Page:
When did you learn how to save money? From the time I started receiving pocket money, my dad was patiently teaching me that if I put some away each week, soon enough I’d have enough to buy those roller skates I’d been eyeing off—it was the 80s.   
Of course, the idea wasn’t really to help me save for the things I wanted, but to teach financial literacy skills so that one day I’d be able to save for the things I needed. But for many of the world’s most vulnerable, financial literacy was never taught, and those necessary things stay out of reach.  

Khorn lives in one of Cambodia’s remote island villages. She and her husband provide for themselves and their four school-age children through baking, fishing, raising chickens, growing vegetables, and selling the produce. But it didn’t seem to matter how hard they worked, as there was never any money left to buy the bigger things they needed to live with greater security.   

‘We never knew how to keep track of our daily earnings and expenses,’ said Khorn. ‘I can make money, but not much of it remains because I was purchasing items that weren’t top priorities for my family.’     

One necessity they couldn’t afford was reliable transport. Since they live on an Island, Khorn needs a boat to sell her produce and pick up supplies. Unfortunately, the family boat had an old and unreliable engine that was prone to breakdowns in the middle of the river, leaving passengers at risk of drowning. It was a constant worry, and Khorn knew they needed a new one. But it seemed impossible.     

The Power Of Financial Literacy

In 2019, our local Christian Partner began operating a program in Khorn’s village that, along with providing other types of training, taught financial literacy to families.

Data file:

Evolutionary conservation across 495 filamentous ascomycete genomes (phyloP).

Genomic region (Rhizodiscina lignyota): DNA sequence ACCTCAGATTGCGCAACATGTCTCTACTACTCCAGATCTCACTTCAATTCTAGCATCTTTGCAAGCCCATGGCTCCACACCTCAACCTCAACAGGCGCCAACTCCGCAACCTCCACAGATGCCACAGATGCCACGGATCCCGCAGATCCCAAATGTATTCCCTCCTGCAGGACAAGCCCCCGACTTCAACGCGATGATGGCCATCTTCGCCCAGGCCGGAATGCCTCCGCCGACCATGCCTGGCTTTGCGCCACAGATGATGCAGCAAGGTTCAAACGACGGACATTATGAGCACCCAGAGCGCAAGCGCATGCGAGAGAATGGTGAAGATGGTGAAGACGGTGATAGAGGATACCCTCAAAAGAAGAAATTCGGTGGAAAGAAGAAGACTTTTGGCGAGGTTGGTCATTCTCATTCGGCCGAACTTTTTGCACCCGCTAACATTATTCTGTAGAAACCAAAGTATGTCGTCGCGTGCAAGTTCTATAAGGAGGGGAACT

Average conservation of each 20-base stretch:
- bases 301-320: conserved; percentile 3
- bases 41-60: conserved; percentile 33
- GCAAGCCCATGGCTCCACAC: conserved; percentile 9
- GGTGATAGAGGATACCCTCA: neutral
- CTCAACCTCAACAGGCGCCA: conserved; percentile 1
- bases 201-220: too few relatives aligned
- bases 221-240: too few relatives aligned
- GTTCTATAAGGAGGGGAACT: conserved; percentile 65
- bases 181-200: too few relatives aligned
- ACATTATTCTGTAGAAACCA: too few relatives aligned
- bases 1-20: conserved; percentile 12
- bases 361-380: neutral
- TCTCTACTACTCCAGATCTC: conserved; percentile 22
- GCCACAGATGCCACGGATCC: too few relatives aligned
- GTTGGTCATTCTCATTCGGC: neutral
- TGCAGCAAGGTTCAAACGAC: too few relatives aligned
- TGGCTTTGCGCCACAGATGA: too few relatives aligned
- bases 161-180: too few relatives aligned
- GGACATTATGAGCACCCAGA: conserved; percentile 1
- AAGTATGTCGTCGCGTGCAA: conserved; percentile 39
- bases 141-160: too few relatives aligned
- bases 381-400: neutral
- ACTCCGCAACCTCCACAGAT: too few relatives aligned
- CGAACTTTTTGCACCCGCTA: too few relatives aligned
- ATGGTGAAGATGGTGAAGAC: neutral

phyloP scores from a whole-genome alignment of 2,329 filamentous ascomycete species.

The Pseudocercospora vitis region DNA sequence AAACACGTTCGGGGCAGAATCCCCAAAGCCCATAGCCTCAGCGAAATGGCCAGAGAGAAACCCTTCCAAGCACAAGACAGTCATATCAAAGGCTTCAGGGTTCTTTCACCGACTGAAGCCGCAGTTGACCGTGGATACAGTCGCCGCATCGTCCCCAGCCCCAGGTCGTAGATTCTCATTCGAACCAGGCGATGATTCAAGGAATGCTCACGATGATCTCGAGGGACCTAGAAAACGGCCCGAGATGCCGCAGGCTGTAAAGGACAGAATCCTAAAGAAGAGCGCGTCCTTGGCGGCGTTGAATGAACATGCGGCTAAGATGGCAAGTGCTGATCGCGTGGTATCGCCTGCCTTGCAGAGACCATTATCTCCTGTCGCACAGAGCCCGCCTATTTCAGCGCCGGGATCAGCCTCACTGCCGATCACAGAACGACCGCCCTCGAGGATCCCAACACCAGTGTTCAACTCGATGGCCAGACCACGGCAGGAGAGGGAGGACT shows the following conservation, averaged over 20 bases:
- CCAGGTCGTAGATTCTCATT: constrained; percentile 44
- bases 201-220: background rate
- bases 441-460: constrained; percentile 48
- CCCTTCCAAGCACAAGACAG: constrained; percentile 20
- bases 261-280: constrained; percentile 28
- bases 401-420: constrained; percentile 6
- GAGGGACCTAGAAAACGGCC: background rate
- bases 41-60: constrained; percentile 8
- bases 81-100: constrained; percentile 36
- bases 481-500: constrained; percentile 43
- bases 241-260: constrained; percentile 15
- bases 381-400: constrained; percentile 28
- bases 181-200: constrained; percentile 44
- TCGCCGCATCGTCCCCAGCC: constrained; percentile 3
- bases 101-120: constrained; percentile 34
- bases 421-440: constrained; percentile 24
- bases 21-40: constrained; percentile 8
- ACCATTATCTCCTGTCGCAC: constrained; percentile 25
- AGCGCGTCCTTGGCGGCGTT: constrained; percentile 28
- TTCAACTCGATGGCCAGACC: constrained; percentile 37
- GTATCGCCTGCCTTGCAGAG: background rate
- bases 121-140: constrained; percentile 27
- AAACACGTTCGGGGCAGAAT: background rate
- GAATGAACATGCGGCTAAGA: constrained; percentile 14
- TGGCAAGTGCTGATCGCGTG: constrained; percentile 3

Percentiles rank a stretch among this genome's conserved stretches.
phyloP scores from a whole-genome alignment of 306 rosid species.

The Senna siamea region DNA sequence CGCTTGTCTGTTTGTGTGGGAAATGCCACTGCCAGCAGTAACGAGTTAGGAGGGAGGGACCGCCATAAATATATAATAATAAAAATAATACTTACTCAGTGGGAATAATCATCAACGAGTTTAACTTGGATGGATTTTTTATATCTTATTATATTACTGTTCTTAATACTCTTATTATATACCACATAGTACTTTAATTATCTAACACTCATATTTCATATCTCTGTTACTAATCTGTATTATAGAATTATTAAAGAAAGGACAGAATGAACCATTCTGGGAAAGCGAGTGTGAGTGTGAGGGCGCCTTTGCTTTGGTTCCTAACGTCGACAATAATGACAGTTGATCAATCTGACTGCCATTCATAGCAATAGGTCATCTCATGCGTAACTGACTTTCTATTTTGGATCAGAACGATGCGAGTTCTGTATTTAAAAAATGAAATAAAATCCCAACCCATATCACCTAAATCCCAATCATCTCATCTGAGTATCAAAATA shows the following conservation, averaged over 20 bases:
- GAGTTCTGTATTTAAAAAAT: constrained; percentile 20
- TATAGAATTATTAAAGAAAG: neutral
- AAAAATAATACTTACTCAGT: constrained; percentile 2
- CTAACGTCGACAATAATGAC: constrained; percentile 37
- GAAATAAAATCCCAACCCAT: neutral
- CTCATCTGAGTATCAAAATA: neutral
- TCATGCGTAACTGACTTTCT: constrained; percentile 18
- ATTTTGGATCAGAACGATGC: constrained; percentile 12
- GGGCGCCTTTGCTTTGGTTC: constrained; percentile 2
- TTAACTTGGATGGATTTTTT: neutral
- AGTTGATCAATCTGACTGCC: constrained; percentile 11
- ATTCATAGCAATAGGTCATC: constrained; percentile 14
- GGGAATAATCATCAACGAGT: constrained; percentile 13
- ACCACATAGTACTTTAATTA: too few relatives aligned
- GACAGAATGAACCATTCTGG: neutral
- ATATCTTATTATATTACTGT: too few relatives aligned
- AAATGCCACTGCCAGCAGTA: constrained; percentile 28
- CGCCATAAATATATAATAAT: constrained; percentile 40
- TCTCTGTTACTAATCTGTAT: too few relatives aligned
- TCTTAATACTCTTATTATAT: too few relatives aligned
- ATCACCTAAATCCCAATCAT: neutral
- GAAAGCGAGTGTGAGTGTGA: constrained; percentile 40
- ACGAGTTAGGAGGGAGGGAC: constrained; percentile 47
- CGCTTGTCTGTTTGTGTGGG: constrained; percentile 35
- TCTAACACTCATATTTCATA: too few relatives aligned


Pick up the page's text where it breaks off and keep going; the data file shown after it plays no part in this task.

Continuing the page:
‘The instruction covered how to allocate funds for necessities that we do not have,’ she said. ‘And how to record and monitor daily revenue and cost.’  

Additionally, Khorn has learned how to protect herself from fraud, improve her chicken and vegetable farming, and participate in projects that benefit the whole community. With these new skills, she’s been able to save enough to ensure that her regular commute to pick up supplies is a safe one.     

Khorn with the newly purchased boat engine

I’m thrilled that my family can now afford to purchase a new boat engine for my family to use. I’ve been wanting to do this for about 12 years.   

Supporting financial literacy is a critical part of the community development work of our local Partners. When people are equipped with the skills required to identify and solve challenges for themselves and their communities, they grow in confidence to lead initiatives that ultimately reduce poverty.   

Our local Christian Partners are committed to best practice community development that supports and equips—rather than takes over from locals—in the fight against poverty. This way, over time, the community is well positioned to continue in strength without the support of our Partners.